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The G-7 committed on Monday to “decarbonization of the global economy over the course of this century.” The goal of decarbonization—powering the economy without emitting greenhouse gases—has ascended with dizzying velocity from a plea by activists to acceptance at the highest levels of government.
A new global climate agreement based on voluntary national pledges of domestic action is expected to be finalized in Paris in December. As of now, the 28 nations of the European Union and 9 other nations including the United States, Mexico, and Russia have submitted plans (called Intended Nationally Determined Contributions or INDCs).
Last week, the Environmental Protection Agency (EPA) finally released proposed targets for blending biofuels with gasoline and diesel for 2014 (18 months late) and for the current year (6 months late).
From Cyclone Pam in Vanuatu to record-breaking drought in California, humanity is getting a preview of the devastation held in store by climate change. The pressure is on world leaders to reach an agreement in Paris this December to cut back on climate-changing emissions from fossil fuels and deforestation.
I’ve spent the last year at CGD working with a team of experts to figure out how to encourage more funders to pay tropical forest countries for results in reducing deforestation. My CGD colleagues Jonah Busch and Frances Seymour have done extensive research that documents that forests are critical for development and to combat climate change. And paying forest countries for performance – actual results in reducing deforestation – can provide an essential incentive and can complement funding for inputs, as reflected in CGD’s Cash-on-Delivery aid research.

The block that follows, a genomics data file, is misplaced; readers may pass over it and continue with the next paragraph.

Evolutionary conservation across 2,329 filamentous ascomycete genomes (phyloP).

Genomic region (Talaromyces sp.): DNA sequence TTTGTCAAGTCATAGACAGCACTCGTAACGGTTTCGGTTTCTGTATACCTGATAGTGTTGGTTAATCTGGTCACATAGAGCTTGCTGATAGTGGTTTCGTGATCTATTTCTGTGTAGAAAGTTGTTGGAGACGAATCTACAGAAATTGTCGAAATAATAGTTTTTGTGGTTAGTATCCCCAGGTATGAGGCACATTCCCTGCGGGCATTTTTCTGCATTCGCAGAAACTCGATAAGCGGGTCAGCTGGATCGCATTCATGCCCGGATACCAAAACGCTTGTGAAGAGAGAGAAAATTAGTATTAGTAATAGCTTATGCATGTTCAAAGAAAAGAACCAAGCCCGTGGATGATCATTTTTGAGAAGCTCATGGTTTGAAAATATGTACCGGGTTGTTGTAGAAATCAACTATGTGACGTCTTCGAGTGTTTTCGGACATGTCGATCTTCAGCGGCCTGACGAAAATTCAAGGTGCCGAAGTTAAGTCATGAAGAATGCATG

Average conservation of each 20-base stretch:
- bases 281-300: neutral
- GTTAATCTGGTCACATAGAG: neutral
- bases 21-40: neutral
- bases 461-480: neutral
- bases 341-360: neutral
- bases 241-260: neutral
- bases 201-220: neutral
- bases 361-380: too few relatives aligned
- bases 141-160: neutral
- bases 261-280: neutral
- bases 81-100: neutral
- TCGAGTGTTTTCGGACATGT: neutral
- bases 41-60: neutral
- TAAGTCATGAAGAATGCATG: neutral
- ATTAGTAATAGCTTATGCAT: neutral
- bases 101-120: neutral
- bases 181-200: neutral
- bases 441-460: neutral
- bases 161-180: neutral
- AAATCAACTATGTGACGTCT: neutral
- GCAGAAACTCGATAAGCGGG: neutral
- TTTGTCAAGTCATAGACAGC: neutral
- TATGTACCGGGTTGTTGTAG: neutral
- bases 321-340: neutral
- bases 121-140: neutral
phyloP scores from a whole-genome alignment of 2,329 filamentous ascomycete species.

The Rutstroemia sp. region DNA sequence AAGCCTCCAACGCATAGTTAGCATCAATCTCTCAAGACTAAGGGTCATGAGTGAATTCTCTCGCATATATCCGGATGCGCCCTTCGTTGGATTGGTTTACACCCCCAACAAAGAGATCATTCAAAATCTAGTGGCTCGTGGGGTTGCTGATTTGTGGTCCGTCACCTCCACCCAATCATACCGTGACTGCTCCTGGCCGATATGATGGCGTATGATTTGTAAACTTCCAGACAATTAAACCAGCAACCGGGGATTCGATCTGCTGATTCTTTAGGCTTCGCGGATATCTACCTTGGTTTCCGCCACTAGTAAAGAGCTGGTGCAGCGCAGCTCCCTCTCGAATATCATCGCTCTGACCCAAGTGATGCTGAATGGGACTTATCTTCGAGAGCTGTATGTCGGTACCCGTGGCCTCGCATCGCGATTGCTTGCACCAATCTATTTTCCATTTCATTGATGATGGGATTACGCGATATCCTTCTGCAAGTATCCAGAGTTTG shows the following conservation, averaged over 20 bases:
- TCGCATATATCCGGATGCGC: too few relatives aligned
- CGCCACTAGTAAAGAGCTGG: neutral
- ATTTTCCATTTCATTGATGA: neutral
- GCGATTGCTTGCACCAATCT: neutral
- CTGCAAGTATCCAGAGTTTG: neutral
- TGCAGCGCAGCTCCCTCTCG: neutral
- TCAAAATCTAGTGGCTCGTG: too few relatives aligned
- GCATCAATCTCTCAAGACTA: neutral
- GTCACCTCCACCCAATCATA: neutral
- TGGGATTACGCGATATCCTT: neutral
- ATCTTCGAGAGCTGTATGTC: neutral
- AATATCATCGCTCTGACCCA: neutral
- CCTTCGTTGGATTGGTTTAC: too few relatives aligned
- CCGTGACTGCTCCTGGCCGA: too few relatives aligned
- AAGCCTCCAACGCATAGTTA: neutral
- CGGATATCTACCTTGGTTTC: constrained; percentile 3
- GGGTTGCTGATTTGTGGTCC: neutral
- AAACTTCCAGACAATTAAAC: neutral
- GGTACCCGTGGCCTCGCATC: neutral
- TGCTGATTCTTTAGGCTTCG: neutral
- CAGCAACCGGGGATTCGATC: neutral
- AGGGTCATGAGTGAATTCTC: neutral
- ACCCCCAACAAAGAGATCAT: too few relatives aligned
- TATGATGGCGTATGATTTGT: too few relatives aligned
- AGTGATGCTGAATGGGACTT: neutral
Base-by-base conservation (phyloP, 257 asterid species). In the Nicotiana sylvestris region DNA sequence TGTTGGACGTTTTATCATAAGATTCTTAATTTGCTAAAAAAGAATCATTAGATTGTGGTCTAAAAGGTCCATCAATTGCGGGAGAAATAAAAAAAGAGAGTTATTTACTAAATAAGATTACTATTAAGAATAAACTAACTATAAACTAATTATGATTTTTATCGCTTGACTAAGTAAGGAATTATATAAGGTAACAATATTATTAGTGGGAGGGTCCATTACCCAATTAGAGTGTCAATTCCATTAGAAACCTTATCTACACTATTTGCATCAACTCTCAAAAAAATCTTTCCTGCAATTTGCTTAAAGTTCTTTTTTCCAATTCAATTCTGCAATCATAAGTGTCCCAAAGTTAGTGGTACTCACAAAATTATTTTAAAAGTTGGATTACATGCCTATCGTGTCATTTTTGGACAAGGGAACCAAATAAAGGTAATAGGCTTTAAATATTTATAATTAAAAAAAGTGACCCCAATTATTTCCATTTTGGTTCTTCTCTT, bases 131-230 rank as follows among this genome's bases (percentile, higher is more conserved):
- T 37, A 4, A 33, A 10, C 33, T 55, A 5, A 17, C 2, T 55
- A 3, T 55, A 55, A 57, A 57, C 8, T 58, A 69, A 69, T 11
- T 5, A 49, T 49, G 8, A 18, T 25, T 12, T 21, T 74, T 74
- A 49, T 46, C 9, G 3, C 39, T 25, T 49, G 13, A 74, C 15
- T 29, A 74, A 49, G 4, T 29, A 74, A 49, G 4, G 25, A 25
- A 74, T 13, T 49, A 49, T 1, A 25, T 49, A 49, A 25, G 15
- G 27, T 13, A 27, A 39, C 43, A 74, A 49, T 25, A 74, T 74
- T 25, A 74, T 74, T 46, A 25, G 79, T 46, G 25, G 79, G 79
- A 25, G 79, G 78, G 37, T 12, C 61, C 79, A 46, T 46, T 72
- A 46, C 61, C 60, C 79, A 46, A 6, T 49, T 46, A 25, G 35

Expanding economic prosperity while avoiding dangerous climate change is perhaps the defining challenge of the 21st century. So I’m glad to see that the draft Sustainable Development Goals (SDGs) include a goal for climate. But I’m puzzled by a pretty fundamental omission. While the draft SDGs list targets for adapting to climate change, and educating people about climate change, and even mobilizing serious money in response to climate change, there’s not actually a target for, ahem, preventing climate change.
India just did something big for the climate: it announced that it will allocate $6 billion a year in tax revenue in a way that will encourage forest conservation. That’s more results-based finance for forest conservation than any other country in the world, including the current biggest spender Norway.
The Senate voted today (Thursday) to move ahead with legislation to build the controversial Keystone XL pipeline, which would transport millions of barrels of dirty tar sands oil from Canada to the US Gulf Coast, mostly to be refined and exported to other countries (legislation destined for the Presidential veto). Strange, then, that last week the Senate voted 98-1 to approve a resolution stating that “climate change is real and not a hoax.”